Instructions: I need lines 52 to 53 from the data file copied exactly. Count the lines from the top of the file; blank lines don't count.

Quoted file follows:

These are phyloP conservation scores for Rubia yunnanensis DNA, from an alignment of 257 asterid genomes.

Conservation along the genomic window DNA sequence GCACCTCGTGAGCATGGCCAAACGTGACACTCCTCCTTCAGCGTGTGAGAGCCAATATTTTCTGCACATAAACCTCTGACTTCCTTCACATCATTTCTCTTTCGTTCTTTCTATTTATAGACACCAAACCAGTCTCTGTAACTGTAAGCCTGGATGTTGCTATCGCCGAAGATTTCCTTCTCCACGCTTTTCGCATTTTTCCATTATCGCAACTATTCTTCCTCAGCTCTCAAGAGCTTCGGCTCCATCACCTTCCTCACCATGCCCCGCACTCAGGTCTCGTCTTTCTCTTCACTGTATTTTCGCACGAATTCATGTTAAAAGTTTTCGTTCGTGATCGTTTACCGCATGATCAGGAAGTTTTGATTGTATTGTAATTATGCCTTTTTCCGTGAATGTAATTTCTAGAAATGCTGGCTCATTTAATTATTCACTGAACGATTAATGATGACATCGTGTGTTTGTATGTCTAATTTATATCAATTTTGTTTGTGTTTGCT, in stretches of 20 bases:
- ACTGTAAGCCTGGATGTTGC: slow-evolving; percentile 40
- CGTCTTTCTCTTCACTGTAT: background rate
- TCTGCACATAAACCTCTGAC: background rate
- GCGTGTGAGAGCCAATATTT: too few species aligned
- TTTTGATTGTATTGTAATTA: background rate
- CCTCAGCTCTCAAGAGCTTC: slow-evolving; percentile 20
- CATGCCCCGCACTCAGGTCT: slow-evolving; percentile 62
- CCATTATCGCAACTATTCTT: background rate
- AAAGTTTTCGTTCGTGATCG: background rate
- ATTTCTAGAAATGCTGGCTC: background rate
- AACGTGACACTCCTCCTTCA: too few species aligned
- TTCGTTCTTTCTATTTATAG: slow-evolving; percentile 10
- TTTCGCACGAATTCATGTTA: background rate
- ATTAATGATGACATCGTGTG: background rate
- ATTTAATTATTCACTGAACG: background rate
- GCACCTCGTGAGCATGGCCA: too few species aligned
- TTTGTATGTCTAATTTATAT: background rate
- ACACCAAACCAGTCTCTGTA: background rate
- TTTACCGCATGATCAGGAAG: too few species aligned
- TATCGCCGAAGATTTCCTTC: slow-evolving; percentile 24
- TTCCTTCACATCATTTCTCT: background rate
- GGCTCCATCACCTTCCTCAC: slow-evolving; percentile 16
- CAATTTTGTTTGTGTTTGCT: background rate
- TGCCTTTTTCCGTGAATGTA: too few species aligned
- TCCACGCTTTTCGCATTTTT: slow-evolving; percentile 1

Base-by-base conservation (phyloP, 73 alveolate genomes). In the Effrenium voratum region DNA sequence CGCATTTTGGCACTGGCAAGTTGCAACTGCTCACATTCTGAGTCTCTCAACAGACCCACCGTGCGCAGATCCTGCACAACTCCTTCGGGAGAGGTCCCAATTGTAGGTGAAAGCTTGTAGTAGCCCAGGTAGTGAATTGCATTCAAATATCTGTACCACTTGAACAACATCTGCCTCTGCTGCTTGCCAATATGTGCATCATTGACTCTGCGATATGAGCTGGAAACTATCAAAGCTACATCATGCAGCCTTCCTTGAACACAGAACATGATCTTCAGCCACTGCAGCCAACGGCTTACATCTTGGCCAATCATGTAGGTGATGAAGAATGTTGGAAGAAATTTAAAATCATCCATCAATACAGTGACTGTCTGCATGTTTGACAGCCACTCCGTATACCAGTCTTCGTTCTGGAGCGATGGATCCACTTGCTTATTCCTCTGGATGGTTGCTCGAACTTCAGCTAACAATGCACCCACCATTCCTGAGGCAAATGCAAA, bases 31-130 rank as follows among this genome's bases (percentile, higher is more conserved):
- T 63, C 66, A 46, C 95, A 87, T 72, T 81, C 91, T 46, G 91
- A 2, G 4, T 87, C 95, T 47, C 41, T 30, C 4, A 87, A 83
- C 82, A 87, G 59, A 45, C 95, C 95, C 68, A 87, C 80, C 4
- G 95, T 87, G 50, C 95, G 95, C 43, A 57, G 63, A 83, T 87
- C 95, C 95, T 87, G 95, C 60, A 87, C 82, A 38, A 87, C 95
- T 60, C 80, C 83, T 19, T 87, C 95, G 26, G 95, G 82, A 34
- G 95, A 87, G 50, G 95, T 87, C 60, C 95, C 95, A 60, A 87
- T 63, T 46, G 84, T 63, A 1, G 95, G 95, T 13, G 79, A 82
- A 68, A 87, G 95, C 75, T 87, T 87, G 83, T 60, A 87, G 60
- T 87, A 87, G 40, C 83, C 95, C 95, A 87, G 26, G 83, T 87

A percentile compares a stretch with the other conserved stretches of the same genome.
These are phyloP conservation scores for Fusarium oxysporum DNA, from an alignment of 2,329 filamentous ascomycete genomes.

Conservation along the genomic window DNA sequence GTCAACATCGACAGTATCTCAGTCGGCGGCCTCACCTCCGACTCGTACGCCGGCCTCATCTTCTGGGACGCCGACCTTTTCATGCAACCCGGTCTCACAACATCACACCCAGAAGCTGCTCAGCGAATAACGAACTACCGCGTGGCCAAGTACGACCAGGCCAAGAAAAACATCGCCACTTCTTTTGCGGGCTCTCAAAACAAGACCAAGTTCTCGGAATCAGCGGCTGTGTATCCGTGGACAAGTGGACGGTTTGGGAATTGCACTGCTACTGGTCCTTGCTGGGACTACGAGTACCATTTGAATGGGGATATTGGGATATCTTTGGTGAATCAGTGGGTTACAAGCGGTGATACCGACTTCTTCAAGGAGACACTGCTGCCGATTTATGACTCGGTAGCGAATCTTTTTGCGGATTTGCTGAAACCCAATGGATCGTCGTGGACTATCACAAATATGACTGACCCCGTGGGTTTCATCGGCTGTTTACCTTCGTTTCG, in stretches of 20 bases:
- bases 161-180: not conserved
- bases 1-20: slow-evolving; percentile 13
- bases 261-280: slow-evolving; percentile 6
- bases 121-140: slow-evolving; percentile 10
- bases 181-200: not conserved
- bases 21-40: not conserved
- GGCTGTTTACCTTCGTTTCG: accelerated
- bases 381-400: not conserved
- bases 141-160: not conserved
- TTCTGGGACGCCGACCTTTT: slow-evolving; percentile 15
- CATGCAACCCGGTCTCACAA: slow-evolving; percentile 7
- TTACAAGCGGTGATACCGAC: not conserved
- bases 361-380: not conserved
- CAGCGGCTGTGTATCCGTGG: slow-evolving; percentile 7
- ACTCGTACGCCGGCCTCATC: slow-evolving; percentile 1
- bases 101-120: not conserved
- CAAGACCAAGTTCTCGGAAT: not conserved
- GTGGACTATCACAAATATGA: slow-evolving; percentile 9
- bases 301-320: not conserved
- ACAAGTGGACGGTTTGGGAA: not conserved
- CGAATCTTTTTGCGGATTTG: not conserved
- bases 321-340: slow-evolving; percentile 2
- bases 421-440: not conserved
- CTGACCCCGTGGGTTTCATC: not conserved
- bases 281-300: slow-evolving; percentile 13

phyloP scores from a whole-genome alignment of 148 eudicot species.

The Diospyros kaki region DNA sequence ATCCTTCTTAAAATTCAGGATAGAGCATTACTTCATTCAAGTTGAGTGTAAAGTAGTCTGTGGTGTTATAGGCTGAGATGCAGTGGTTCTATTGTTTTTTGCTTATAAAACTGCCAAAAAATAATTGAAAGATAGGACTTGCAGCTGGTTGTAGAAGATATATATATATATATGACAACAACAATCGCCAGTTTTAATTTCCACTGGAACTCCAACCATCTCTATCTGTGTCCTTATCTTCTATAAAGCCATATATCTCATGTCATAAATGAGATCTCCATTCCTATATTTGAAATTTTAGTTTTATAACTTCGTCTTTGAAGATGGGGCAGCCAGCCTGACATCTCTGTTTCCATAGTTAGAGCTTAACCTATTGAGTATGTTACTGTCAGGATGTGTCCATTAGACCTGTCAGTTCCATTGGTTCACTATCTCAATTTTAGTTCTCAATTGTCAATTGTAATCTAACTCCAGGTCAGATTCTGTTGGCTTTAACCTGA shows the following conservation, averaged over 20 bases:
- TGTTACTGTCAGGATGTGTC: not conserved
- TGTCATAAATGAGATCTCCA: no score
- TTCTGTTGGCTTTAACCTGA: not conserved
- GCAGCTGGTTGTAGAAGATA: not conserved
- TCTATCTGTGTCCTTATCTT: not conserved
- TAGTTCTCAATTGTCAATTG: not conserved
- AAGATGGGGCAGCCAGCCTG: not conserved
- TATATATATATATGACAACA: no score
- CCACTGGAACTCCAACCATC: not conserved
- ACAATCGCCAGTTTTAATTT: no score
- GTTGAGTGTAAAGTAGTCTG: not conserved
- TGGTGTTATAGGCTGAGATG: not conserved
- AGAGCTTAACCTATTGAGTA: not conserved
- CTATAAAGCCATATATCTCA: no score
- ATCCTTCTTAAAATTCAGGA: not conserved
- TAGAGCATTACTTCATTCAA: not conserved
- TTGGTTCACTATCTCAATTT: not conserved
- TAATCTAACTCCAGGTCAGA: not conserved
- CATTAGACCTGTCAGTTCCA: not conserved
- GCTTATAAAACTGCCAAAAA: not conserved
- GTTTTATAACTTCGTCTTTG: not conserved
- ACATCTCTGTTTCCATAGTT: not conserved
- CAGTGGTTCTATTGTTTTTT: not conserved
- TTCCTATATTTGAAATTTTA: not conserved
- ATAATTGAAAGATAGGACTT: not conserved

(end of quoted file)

- CATGCAACCCGGTCTCACAA: slow-evolving; percentile 7
- TTACAAGCGGTGATACCGAC: not conserved